All posts filed under: Themes

Olkarny-image-+-CC0

A reader asks: Theme reviews, CC0, model releases and GPL-compatibility

Question Ulrich asks: “I do theme reviews for the theme repository on WordPress.org. All the code and assets in the theme need to be GPL compatible. I have a few questions about how GPL compatible images work with model releases. The popular GPL compatible image licence is CC0. Can an image be released under CC0 even if there is no model release? Is a CC0 image without a model release GPL compatible? Who is responsible for getting the model release? The photographer, theme author, website owner? Who is liable if a theme with a CC0 image without a model release is used on a pornographic site?” Thanks for the great bunch of questions Ulrich. I appreciate receiving them. Outline and summary Outline Before I jump into the specific questions you’ve raised, I think it may be helpful for some people if we step back from those questions and: sketch out what WordPress.org and the Theme Review Handbook have to say about GPL-compatibility; describe CC0; analyse what is meant by “GPL-compatibility”; and explain why, in my …

server-optimised

Beware of shared hosting and the storage of backups

Backups of your WordPress site or at least your database are essential right? Yes, absolutely, but sometimes you need to be careful where you put them, as I seek to show in this true story. A good number of years ago I assumed responsibility for a non-profit, private sector organisation’s WordPress site and, because money was an issue, a well-known shared hosting provider was used to host the site.  We were mindful of the importance of backup so installed iThemes’ excellent BackupBuddy plugin. Periodically we made full site backups with the plugin. The backups were saved to a backups folder within our WordPress installation on the shared hosting server as well as to a local computer. Some time later I received an unexpected email from the hosting provider which said, among other things: “Your web hosting account for [website url] has been deactivated, as of [a specified date]. (reason: Backups/Storage Constraints) This deactivation was due to a Terms of Service violation associated with your account. At sign-up, all users state that they have read through, …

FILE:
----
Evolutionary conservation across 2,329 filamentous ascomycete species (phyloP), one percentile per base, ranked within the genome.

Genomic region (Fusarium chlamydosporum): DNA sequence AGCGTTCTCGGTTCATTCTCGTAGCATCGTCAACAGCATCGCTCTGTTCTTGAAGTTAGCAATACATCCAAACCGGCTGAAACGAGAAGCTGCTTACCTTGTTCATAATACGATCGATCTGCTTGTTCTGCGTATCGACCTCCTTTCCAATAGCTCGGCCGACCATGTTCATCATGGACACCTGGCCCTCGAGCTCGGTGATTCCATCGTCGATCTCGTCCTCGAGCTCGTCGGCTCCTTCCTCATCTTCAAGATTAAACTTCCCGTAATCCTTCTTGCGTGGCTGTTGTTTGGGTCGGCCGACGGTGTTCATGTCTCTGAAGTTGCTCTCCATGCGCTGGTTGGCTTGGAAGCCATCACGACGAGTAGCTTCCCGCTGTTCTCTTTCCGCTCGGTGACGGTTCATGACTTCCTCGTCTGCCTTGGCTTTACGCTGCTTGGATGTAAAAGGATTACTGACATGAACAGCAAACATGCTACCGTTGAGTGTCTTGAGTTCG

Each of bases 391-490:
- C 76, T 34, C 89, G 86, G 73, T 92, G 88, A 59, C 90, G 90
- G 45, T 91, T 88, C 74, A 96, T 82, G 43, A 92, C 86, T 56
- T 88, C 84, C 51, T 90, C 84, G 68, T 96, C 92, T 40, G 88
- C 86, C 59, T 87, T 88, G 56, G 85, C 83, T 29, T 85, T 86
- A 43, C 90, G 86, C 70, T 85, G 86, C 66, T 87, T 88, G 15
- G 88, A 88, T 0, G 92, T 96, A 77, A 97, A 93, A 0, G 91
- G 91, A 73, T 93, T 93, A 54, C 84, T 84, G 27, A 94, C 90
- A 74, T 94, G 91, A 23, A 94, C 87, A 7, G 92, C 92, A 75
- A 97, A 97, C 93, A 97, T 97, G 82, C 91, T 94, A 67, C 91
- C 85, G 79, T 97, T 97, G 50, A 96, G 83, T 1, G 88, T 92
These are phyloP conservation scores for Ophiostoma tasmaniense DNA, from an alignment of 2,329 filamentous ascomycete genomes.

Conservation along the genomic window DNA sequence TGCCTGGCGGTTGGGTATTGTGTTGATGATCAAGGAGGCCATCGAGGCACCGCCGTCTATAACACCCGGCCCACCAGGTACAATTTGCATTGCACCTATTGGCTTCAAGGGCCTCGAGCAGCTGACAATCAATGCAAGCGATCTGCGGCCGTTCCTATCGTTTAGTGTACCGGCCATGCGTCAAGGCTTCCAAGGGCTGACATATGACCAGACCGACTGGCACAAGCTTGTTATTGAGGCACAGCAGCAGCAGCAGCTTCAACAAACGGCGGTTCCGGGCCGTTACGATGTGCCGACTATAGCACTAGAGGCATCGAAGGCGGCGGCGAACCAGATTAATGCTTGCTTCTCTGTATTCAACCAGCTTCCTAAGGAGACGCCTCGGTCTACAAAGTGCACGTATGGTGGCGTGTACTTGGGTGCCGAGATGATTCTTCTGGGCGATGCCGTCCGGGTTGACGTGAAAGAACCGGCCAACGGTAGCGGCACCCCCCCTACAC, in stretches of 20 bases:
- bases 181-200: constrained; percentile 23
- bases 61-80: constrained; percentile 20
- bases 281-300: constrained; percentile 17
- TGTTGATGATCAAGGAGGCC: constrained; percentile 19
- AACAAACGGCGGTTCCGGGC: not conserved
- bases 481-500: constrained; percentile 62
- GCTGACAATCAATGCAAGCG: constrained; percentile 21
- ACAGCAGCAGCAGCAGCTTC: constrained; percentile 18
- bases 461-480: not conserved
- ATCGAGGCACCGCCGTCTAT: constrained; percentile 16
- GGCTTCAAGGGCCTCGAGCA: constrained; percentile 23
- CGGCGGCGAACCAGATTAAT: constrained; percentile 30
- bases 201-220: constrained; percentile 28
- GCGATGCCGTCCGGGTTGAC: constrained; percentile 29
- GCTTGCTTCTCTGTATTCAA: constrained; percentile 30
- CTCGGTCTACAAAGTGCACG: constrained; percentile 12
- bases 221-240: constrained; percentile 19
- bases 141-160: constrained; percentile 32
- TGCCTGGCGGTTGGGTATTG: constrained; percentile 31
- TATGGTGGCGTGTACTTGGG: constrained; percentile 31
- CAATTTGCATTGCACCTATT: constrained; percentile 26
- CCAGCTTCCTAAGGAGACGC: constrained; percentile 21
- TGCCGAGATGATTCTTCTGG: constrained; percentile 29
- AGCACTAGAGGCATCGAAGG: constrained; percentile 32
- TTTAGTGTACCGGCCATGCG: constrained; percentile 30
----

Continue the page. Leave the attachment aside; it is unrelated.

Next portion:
GPLlicensing

WordPress themes, the GPL and the conundrum of derivative works

Meet ‘theme’ In the beginning (of WordPress that is) there was no separate theming system as we know it today. Rather, the theming system that we now know and love was added in version 1.5 (“Strayhorn”), in February 2005, and has been enhanced numerous times since then. Today, the humble theme – responsible for the layout, look and feel of a site – is a key and swappable component of virtually every WordPress installation and, as most WordPress users know, for those who don’t wish to develop their own theme there is a dazzling array of readily available themes to choose from. Evolution of commercial themes and their licensing As WordPress became more and more popular and as people began to see and leverage its value, it was inevitable that new business models would emerge. One such business model was the development and sale of premium/commercial themes. Turning to the topic of licensing (and putting what the GPL may require to one side for now), the owners of such businesses could license their themes: in their …